Candidates should follow law on political sign placement

To the Editor:

I recently concluded attendance at the Cleveland Heights Citizen’s Police Academy. What a wonderful learning opportunity this experience was. My mind was stretched as I gained an understanding of the work of our police department.

At the first class of the academy, we were taught the definition of “crime.” A crime is anything that breaks a law. Things are legal or they are not legal, based on statutes in the criminal code and ordinances.

Citizens are held to the standard of following laws. One does not need to know specific legality of an issue to be required to obey all laws. Laws are created in
response to a specific situation. Once a law is written, compliance is mandatory.

This brings me to the issue of political signs in Cleveland Heights. The statute addressing temporary signs states in part “. . . All yard signs must be placed parallel to the street adjoining the yard upon which they are placed and must be set back at least 20 feet from the nearest edge of the sidewalk . . .”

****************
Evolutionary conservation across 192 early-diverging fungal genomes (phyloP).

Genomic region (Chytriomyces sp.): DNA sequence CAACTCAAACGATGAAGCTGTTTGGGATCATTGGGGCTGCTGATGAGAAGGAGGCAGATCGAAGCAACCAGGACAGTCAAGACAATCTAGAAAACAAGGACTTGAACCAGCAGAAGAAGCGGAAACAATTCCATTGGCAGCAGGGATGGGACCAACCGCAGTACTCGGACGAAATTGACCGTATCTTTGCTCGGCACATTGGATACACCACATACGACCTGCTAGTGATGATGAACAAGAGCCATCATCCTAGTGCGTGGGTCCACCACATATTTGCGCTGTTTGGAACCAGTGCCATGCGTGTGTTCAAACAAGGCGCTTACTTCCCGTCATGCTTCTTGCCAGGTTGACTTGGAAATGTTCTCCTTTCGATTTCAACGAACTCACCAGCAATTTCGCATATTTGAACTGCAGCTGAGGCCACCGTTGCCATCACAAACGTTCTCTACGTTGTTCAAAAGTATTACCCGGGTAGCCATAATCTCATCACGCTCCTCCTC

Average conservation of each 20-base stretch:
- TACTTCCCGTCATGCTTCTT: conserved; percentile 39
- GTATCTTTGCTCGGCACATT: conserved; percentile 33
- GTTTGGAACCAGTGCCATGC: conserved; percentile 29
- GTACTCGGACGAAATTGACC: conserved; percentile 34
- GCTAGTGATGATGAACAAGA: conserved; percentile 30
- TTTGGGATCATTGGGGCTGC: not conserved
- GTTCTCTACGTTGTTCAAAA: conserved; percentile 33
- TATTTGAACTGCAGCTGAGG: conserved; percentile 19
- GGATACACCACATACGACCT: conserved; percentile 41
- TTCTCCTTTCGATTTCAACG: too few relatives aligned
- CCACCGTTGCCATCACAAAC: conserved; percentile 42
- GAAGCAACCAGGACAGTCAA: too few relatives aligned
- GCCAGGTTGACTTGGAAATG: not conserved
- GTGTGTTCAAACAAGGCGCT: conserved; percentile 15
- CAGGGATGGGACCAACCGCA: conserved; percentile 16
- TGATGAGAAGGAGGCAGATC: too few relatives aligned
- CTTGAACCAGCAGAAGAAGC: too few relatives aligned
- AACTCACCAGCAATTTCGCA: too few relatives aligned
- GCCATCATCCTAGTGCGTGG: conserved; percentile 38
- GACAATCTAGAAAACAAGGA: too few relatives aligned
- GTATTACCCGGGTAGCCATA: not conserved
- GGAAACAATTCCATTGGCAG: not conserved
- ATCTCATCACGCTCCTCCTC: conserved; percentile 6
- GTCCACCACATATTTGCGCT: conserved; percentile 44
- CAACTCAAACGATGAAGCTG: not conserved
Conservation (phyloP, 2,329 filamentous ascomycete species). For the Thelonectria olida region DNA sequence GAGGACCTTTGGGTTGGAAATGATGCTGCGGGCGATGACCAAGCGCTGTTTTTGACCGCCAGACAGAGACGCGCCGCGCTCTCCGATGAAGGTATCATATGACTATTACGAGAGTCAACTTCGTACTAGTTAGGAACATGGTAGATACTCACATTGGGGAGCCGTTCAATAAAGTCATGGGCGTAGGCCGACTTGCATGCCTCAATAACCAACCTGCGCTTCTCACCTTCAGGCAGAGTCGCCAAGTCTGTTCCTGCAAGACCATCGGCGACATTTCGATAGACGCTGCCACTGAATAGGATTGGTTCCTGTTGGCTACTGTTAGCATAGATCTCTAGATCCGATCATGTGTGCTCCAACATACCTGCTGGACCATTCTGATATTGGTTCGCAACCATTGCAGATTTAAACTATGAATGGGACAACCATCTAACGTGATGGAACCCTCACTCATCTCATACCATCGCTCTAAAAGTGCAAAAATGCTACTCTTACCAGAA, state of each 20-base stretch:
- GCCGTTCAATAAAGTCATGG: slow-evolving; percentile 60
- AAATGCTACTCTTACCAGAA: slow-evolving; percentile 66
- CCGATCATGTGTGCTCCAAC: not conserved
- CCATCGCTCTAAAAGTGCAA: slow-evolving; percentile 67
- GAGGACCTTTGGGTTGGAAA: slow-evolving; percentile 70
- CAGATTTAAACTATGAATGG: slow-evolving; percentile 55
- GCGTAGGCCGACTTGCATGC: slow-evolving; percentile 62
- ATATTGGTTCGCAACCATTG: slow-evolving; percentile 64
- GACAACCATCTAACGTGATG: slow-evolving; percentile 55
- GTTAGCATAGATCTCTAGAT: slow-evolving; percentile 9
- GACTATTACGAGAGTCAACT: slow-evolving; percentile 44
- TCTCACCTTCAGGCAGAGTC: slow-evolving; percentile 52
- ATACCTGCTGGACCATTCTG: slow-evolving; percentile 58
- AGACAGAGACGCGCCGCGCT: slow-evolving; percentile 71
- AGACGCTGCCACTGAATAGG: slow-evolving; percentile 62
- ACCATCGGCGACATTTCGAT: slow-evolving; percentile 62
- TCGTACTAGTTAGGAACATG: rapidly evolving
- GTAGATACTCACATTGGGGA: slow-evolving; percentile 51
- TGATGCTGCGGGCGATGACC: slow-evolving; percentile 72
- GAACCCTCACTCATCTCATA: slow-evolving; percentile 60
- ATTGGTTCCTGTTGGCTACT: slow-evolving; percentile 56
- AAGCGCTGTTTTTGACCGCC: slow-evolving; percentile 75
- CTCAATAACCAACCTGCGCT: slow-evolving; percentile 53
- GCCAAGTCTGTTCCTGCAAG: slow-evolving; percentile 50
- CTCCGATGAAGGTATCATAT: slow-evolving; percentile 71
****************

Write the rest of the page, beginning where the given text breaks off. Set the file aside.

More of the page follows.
At every election cycle, people post yards signs in positions that are illegal. While candidates cannot have absolute control over the placement by their supporters, the supporters should be informed when the signs are distributed by candidates.

Some candidates opt to have their signs printed with their message on only one face of their yard sign. This obviously encourages supporters, even those without knowledge of the statute, to put the message in a position parallel to the street. I would expect this type of forethought by all candidates. I conclude Cleveland Heights candidates with printing on both sides of the sign either are ignorant of the statute or encourage this statute to be ignored, showing disregard for the law of our community.

Candidates, especially candidates currently holding positions within our city government, ought to be aware of the law concerning the proper placement of yard signs. This group must have working knowledge of city laws and be in full compliance to all laws. It logically can be assumed that persons in these held positions would have knowledge of our community laws and statutes. This is a reasonable expectation of the persons working for the city.

I cannot help but conclude that an incumbent official of our city [who] may be willing to bend rules and break laws to retain their position might be willing to break other laws.

Louise Barmann

Louise Barmann
Cleveland Heights

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Volume 8, Issue 11, Posted 3:16 PM, 10.26.2015